“Cybercrime as a Service” is a Growing Problem
In the UK, HM Treasury and the Home Office have published a report on money laundering and terrorist financing. As one of the largest economies in the world that is based on global trade and quite open authorities are sensitive to the risk of illicit transactions. Terrorist attacks in the UK have made the issue even more sensitive. Understandable, the UK government wants to be certain they are doing everything in their power to undermine nefarious acts. The 2017 National Risk Assessment (NRA) provides a detailed overview of existing money laundering / terrorist financing risks.
So where to problems crop up?
According to the report, the key findings are as follows:
- High-end money laundering and cash-based money laundering remain the greatest areas of money laundering risk to the UK. New typologies continue to emerge, including risks of money laundering through capital markets and increasing exploitation of technology, though these appear less prevalent than longstanding and well-known risks.
- Law enforcement agencies see criminal funds progressing from lower level laundering before accumulating into larger sums to be sent overseas through more sophisticated methods, including retail banking and money transmission services.
- Professional services are a crucial gateway for criminals looking to disguise the origin of their funds.
- Cash, alongside cash intensive sectors, remains the favoured method for terrorists to move funds through and out of the UK. The primary means of doing this are assessed to be through cash, retail banking or money service businesses (MSBs).
What is missing from this list is Bitcoin and other cryptocurrencies. But should crypto be included?
While many policy makers assume that BTC and cryptocurrencies are being widely utilized by criminals the UK report claims otherwise, at least so far. According to the document:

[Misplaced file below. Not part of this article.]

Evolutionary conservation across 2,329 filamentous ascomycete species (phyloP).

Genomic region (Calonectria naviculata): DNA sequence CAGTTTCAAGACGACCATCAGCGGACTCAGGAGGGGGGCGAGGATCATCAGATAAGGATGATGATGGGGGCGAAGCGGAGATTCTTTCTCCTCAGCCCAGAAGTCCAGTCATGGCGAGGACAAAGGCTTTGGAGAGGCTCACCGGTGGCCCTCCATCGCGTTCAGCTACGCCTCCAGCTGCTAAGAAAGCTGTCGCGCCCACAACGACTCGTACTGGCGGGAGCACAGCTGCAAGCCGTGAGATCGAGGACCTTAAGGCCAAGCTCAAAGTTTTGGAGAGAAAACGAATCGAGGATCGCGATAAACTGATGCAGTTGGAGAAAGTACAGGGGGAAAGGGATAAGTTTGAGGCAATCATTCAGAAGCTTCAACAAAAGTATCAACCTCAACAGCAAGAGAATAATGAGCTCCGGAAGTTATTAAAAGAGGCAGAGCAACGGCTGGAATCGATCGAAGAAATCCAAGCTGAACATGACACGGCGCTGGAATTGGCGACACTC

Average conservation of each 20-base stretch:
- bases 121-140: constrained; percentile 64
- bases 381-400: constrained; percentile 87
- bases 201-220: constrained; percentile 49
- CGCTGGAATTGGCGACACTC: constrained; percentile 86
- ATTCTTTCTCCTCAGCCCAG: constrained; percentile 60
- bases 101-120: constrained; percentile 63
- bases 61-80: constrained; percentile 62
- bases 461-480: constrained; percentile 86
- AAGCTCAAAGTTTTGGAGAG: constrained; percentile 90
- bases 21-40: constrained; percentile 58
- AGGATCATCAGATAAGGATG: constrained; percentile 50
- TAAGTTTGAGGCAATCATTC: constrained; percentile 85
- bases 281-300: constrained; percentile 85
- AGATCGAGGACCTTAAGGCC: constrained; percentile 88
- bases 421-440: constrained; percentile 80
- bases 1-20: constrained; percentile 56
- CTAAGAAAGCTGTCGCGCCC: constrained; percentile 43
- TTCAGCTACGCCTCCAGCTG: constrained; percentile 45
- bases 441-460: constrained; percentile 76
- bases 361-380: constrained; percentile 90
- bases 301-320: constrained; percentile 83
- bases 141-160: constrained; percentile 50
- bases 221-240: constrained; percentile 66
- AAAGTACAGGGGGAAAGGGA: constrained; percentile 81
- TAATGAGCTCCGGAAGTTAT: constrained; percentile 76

The vulnerabilities identified in the 2015 NRA were largely around the anonymity and cross-border exposure of digital currencies, as well as the lack of interaction with the regulated sector. Digital currencies have only become marginally more mainstream since 2015, but the market is diversifying and growing with other currencies (many of which have enhanced anonymity) taking market share from the historically dominant Bitcoin.
The NCA [National Crime Agency] has assessed the risk of digital currency use for money laundering to be relatively low; although NCA deems it likely that digital currencies are being used to launder low amounts at high volume, there is little evidence of them being used to launder large amounts of money.
While crypto does not appear to be a favorite vehicle to clean money or finance terrorism the threat for cyber crime is considerably higher. Specifically with cyber ransom or other malware attacks. Additionally there is the “cybercrime as a service” which has become a criminal cottage industry.
Overall, utilization of cryptocurrency by criminals may be low now but as usage of crypto grows the report expects illicit activities to increase.
“Risks are expected to grow as digital currencies become an increasingly viable and popular payment method. As the number of businesses accepting digital currency payments grows, there is an increasing risk of criminals using the currencies to launder funds without needing to cash out into non-digital, or ‘fiat’ currencies.”
On another note, the report indicated that crowdfunding / peer to peer lending plus donation sites have the potential to be used as terrorist funding tools. Fortunately, this has not been observed in the UK. At least not yet.
The report is embedded below.
[scribd id=362800459 key=key-7nmNuAhJFXOpkvL6loaf mode=scroll]